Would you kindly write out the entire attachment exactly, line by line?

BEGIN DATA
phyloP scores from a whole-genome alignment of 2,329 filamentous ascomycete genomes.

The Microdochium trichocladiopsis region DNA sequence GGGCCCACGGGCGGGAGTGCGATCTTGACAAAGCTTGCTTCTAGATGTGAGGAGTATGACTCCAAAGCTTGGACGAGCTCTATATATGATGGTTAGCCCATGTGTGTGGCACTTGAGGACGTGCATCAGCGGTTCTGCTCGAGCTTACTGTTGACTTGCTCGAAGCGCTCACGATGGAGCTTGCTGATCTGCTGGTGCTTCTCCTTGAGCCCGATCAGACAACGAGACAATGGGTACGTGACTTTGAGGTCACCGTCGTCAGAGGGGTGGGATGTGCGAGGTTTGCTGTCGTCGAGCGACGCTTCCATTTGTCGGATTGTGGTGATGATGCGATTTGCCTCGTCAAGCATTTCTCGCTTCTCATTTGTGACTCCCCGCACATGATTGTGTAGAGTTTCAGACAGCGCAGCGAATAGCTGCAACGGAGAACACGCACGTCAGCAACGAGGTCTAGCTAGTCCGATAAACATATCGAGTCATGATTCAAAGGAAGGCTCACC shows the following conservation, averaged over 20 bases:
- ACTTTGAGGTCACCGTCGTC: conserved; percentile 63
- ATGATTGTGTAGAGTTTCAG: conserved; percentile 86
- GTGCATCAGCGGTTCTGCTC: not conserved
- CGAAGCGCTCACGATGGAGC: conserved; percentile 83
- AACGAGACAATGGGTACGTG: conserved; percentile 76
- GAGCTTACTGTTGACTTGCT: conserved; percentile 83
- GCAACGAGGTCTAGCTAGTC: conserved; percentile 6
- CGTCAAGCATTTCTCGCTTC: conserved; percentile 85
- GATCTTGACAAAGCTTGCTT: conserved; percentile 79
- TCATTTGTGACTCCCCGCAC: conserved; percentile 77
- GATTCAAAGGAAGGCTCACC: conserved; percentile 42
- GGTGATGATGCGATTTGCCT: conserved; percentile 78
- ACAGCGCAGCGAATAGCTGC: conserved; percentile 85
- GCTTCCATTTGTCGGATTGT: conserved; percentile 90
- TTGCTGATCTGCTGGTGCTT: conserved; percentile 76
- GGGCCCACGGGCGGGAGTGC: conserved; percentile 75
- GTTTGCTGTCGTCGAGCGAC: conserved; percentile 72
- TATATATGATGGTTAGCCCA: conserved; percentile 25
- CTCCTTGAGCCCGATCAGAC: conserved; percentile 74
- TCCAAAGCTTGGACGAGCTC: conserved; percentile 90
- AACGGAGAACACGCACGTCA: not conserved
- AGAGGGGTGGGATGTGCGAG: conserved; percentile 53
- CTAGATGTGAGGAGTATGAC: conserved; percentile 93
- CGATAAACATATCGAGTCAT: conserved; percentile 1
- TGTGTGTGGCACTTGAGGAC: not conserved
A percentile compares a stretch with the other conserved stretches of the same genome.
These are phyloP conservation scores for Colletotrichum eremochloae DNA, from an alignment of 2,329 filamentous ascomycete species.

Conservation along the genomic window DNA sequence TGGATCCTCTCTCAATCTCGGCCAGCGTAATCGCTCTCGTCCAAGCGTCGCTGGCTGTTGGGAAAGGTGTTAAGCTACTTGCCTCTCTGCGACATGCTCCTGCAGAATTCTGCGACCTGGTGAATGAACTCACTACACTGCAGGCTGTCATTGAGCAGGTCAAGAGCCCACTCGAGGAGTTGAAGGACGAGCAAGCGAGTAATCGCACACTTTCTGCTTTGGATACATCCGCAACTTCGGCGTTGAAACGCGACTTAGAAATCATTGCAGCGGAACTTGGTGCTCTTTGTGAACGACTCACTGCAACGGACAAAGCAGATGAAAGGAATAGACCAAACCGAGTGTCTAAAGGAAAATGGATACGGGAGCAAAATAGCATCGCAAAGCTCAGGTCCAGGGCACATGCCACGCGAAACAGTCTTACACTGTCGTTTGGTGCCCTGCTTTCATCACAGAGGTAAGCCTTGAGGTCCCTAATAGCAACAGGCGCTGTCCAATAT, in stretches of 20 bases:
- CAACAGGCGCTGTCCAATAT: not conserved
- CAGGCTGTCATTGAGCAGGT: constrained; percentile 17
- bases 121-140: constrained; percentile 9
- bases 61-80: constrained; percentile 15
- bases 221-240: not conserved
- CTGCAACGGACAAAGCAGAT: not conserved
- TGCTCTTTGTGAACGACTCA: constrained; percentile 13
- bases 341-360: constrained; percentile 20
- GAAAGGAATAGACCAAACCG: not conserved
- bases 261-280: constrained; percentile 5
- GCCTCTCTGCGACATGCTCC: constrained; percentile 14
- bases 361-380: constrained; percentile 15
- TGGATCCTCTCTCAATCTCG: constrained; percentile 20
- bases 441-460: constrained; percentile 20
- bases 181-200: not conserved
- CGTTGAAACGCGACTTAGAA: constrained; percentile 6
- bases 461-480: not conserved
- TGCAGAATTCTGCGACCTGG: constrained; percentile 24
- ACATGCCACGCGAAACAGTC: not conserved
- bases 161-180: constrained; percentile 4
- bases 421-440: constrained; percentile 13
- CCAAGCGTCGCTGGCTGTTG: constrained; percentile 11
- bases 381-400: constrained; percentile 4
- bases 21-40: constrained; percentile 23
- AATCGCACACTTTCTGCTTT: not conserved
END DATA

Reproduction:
phyloP scores from a whole-genome alignment of 2,329 filamentous ascomycete genomes.

The Microdochium trichocladiopsis region DNA sequence GGGCCCACGGGCGGGAGTGCGATCTTGACAAAGCTTGCTTCTAGATGTGAGGAGTATGACTCCAAAGCTTGGACGAGCTCTATATATGATGGTTAGCCCATGTGTGTGGCACTTGAGGACGTGCATCAGCGGTTCTGCTCGAGCTTACTGTTGACTTGCTCGAAGCGCTCACGATGGAGCTTGCTGATCTGCTGGTGCTTCTCCTTGAGCCCGATCAGACAACGAGACAATGGGTACGTGACTTTGAGGTCACCGTCGTCAGAGGGGTGGGATGTGCGAGGTTTGCTGTCGTCGAGCGACGCTTCCATTTGTCGGATTGTGGTGATGATGCGATTTGCCTCGTCAAGCATTTCTCGCTTCTCATTTGTGACTCCCCGCACATGATTGTGTAGAGTTTCAGACAGCGCAGCGAATAGCTGCAACGGAGAACACGCACGTCAGCAACGAGGTCTAGCTAGTCCGATAAACATATCGAGTCATGATTCAAAGGAAGGCTCACC shows the following conservation, averaged over 20 bases:
- ACTTTGAGGTCACCGTCGTC: conserved; percentile 63
- ATGATTGTGTAGAGTTTCAG: conserved; percentile 86
- GTGCATCAGCGGTTCTGCTC: not conserved
- CGAAGCGCTCACGATGGAGC: conserved; percentile 83
- AACGAGACAATGGGTACGTG: conserved; percentile 76
- GAGCTTACTGTTGACTTGCT: conserved; percentile 83
- GCAACGAGGTCTAGCTAGTC: conserved; percentile 6
- CGTCAAGCATTTCTCGCTTC: conserved; percentile 85
- GATCTTGACAAAGCTTGCTT: conserved; percentile 79
- TCATTTGTGACTCCCCGCAC: conserved; percentile 77
- GATTCAAAGGAAGGCTCACC: conserved; percentile 42
- GGTGATGATGCGATTTGCCT: conserved; percentile 78
- ACAGCGCAGCGAATAGCTGC: conserved; percentile 85
- GCTTCCATTTGTCGGATTGT: conserved; percentile 90
- TTGCTGATCTGCTGGTGCTT: conserved; percentile 76
- GGGCCCACGGGCGGGAGTGC: conserved; percentile 75
- GTTTGCTGTCGTCGAGCGAC: conserved; percentile 72
- TATATATGATGGTTAGCCCA: conserved; percentile 25
- CTCCTTGAGCCCGATCAGAC: conserved; percentile 74
- TCCAAAGCTTGGACGAGCTC: conserved; percentile 90
- AACGGAGAACACGCACGTCA: not conserved
- AGAGGGGTGGGATGTGCGAG: conserved; percentile 53
- CTAGATGTGAGGAGTATGAC: conserved; percentile 93
- CGATAAACATATCGAGTCAT: conserved; percentile 1
- TGTGTGTGGCACTTGAGGAC: not conserved
A percentile compares a stretch with the other conserved stretches of the same genome.
These are phyloP conservation scores for Colletotrichum eremochloae DNA, from an alignment of 2,329 filamentous ascomycete species.

Conservation along the genomic window DNA sequence TGGATCCTCTCTCAATCTCGGCCAGCGTAATCGCTCTCGTCCAAGCGTCGCTGGCTGTTGGGAAAGGTGTTAAGCTACTTGCCTCTCTGCGACATGCTCCTGCAGAATTCTGCGACCTGGTGAATGAACTCACTACACTGCAGGCTGTCATTGAGCAGGTCAAGAGCCCACTCGAGGAGTTGAAGGACGAGCAAGCGAGTAATCGCACACTTTCTGCTTTGGATACATCCGCAACTTCGGCGTTGAAACGCGACTTAGAAATCATTGCAGCGGAACTTGGTGCTCTTTGTGAACGACTCACTGCAACGGACAAAGCAGATGAAAGGAATAGACCAAACCGAGTGTCTAAAGGAAAATGGATACGGGAGCAAAATAGCATCGCAAAGCTCAGGTCCAGGGCACATGCCACGCGAAACAGTCTTACACTGTCGTTTGGTGCCCTGCTTTCATCACAGAGGTAAGCCTTGAGGTCCCTAATAGCAACAGGCGCTGTCCAATAT, in stretches of 20 bases:
- CAACAGGCGCTGTCCAATAT: not conserved
- CAGGCTGTCATTGAGCAGGT: constrained; percentile 17
- bases 121-140: constrained; percentile 9
- bases 61-80: constrained; percentile 15
- bases 221-240: not conserved
- CTGCAACGGACAAAGCAGAT: not conserved
- TGCTCTTTGTGAACGACTCA: constrained; percentile 13
- bases 341-360: constrained; percentile 20
- GAAAGGAATAGACCAAACCG: not conserved
- bases 261-280: constrained; percentile 5
- GCCTCTCTGCGACATGCTCC: constrained; percentile 14
- bases 361-380: constrained; percentile 15
- TGGATCCTCTCTCAATCTCG: constrained; percentile 20
- bases 441-460: constrained; percentile 20
- bases 181-200: not conserved
- CGTTGAAACGCGACTTAGAA: constrained; percentile 6
- bases 461-480: not conserved
- TGCAGAATTCTGCGACCTGG: constrained; percentile 24
- ACATGCCACGCGAAACAGTC: not conserved
- bases 161-180: constrained; percentile 4
- bases 421-440: constrained; percentile 13
- CCAAGCGTCGCTGGCTGTTG: constrained; percentile 11
- bases 381-400: constrained; percentile 4
- bases 21-40: constrained; percentile 23
- AATCGCACACTTTCTGCTTT: not conserved